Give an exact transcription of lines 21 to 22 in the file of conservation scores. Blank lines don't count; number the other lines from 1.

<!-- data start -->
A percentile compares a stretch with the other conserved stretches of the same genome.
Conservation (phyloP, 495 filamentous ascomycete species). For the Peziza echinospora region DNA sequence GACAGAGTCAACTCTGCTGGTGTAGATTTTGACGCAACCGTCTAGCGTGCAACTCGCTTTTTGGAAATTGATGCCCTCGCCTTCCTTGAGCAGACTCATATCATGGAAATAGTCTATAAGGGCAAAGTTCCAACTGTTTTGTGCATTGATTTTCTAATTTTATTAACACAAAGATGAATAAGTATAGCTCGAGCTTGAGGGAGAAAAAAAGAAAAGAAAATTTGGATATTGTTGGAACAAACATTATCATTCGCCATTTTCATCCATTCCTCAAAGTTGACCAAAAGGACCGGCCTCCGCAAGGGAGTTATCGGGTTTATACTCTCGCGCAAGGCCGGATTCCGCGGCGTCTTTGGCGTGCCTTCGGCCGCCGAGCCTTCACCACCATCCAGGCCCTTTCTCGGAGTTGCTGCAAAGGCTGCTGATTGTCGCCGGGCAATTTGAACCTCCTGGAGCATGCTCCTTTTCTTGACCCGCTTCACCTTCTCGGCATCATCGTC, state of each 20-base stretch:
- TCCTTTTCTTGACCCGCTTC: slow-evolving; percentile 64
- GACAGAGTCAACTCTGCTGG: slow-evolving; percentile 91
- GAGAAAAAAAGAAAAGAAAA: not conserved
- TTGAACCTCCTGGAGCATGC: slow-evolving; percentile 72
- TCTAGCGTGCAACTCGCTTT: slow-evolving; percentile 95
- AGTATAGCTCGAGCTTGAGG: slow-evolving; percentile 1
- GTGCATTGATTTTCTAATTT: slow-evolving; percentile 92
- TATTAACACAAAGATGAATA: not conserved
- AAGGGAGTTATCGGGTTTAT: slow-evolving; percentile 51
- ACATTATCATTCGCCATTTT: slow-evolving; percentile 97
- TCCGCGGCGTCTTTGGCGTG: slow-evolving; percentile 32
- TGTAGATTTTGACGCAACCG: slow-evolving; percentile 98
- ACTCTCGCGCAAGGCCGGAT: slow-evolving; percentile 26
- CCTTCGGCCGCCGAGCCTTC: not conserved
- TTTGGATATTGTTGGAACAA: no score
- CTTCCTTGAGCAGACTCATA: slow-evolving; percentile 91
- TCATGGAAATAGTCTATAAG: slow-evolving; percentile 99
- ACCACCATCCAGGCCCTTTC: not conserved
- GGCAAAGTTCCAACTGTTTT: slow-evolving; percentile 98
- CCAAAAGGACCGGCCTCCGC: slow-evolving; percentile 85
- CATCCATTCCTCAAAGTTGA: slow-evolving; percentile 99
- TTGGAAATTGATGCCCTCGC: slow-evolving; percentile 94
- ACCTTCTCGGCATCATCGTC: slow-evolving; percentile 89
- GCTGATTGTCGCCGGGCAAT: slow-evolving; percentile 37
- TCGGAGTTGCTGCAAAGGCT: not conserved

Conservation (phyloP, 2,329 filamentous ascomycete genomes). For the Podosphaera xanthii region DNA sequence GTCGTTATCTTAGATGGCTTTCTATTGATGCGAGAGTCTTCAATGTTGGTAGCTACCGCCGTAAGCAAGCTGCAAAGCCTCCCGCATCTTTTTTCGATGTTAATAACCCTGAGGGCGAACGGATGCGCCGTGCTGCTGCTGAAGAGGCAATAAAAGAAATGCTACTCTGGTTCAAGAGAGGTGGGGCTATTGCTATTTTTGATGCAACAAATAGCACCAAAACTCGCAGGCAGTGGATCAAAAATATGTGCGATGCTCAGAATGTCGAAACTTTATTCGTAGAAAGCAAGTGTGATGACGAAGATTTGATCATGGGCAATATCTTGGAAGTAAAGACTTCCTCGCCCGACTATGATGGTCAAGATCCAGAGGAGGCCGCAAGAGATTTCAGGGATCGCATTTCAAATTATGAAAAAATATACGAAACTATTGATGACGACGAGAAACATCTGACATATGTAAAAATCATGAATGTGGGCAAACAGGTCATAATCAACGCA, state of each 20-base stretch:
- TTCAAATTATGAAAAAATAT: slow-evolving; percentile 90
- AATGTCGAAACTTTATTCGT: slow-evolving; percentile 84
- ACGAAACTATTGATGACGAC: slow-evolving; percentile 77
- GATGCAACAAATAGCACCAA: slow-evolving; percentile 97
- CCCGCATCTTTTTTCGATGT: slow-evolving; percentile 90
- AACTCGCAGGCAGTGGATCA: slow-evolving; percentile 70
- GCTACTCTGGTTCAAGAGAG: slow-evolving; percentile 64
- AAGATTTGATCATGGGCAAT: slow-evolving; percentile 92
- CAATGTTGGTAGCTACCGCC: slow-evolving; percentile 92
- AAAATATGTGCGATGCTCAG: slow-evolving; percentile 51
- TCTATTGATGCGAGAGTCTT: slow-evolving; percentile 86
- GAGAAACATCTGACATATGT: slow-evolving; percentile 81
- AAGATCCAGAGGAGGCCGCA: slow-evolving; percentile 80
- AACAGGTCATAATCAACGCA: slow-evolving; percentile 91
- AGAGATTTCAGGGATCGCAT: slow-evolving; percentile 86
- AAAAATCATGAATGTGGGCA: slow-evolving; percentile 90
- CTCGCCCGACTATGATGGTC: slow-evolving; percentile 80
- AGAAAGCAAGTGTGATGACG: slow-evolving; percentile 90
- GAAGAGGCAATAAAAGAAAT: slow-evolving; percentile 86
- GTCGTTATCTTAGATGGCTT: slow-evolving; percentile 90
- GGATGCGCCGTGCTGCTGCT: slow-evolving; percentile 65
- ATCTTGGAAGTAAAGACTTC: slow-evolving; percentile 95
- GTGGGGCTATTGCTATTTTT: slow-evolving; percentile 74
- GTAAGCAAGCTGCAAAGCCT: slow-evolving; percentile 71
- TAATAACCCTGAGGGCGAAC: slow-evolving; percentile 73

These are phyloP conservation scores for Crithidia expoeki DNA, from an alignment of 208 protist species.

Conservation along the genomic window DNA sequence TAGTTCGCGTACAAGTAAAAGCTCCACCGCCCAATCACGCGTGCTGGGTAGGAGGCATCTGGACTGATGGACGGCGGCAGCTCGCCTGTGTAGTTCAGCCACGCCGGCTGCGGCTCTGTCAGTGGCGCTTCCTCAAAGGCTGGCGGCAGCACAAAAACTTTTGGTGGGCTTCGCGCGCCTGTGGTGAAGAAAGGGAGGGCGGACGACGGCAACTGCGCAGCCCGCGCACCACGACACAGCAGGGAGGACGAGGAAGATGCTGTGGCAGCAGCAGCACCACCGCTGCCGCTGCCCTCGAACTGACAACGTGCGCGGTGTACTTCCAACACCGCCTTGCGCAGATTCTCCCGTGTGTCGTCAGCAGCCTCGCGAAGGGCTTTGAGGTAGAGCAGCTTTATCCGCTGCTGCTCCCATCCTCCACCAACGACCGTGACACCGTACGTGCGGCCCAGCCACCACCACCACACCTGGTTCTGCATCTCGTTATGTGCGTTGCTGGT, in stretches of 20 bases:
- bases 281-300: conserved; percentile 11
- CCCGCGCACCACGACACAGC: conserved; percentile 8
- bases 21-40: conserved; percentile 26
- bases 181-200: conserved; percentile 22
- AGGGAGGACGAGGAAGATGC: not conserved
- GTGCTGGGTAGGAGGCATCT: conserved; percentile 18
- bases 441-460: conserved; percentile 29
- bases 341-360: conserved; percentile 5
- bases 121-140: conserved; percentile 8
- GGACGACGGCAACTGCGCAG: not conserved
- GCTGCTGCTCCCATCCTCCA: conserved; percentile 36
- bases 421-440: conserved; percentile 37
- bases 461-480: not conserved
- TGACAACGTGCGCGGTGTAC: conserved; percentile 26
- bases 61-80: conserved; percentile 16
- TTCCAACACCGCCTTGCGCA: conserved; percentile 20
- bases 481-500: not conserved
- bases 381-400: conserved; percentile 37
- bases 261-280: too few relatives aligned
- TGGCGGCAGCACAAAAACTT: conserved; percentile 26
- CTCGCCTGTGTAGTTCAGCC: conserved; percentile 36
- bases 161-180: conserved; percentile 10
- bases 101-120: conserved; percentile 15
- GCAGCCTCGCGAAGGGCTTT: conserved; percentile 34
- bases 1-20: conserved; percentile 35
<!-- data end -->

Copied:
- GGCAAAGTTCCAACTGTTTT: slow-evolving; percentile 98
- CCAAAAGGACCGGCCTCCGC: slow-evolving; percentile 85